Impeachment Outrage Can Fuel Your Political Activism

girl in front of smoking volcano

Long before the impeachment process started in the House of Representatives, almost everyone agreed about the inevitable outcome: Trump would probably be impeached in the House, but the Senate would never support removal. To nobody's surprise, this appears to be exactly where we are headed. Those of us on the left should be preparing ourselves for the claims of "total exoneration" that will soon follow.

Even though the outcome of the process is predictable, I was surprised by the Senate's decision to oppose the will of 75% of Americans surveyed by not allowing witnesses and documents. Had they allowed these things, they could have at least looked like they were supportive of an impartial trial aimed at getting to the truth of what happened. Even if this was not really the case because they had already decided how they were going to vote, the process would have looked fair. This would have allowed them to argue that they thoroughly considered all the evidence and found it insufficient. While I probably would have disagreed with that assessment, it would have put them on much firmer ground.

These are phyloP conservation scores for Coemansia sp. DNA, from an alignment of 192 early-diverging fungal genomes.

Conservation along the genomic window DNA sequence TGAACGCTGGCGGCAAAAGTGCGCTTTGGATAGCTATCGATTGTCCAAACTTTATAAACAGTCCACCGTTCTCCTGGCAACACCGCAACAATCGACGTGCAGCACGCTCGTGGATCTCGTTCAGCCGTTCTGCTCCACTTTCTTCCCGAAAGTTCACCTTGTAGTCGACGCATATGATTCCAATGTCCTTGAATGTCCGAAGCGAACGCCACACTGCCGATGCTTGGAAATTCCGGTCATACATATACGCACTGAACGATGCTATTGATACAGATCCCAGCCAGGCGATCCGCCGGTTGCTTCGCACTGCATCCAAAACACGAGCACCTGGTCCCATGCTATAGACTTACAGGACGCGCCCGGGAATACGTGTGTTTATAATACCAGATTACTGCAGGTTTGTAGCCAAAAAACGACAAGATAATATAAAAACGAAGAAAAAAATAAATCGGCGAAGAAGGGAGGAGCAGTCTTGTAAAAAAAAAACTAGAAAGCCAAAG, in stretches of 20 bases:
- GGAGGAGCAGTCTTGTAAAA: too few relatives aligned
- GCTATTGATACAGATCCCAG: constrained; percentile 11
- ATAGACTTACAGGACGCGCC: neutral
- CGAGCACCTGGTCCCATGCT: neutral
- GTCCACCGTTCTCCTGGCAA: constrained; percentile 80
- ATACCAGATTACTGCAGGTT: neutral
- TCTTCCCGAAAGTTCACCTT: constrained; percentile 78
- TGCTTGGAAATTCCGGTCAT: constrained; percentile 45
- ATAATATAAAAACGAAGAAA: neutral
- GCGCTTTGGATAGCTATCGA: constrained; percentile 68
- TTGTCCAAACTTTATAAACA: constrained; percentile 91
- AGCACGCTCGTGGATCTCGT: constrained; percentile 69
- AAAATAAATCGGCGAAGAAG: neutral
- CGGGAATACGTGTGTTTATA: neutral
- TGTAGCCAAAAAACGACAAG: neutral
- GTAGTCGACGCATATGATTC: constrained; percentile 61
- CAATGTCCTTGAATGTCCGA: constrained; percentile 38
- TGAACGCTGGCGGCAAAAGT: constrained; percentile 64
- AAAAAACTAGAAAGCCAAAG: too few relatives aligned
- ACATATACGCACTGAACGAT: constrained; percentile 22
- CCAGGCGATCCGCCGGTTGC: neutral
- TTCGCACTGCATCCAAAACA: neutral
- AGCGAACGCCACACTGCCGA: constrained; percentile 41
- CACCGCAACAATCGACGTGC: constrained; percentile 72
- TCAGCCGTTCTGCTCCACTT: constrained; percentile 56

I believe that those on the left who are outraged by the decision not to allow witnesses and documents in the Senate trial are right to feel this way. It is outrageous. I also agree with all those on the left who are now attempting to channel the anger they are feeling into a very specific form of political activism: increased voter turnout not only in the presidential election but for all upcoming Senate elections. I think we need to be realistic about this. If "vote them all out" was as easy as some are now making it sound, none of these Republicans would have been elected in the first place. This does not mean it is not worth trying; it means that those determined to make this happen are going to need to invest considerable effort in mobilizing people to vote.

For the left to have any real chance of defeating Donald Trump, we are probably going to need to set some records with regard to voter turnout. Even if we aren't passionate about the candidate eventually selected by the Democratic Party (which seems likely), we will need to show up to vote. We will need to show up not just for that candidate but also for Senate candidates. And because voter turnout in the United States is so pathetically low, we are going to need to tackle this problem head-on and do everything we can to persuade others to vote.

I encourage us to keep the following in mind:

  1. Elections have consequences, and this is true when it comes to Congress as well as the presidency.
  2. Although the two major political parties in the United States may have too many similarities for some of us, there are meaningful differences between them.
  3. Our representative democracy was designed in such a way that it requires our informed participation to function effectively.
  4. If our three branches of government are no longer willing to hold one another accountable, it is up to us to do so.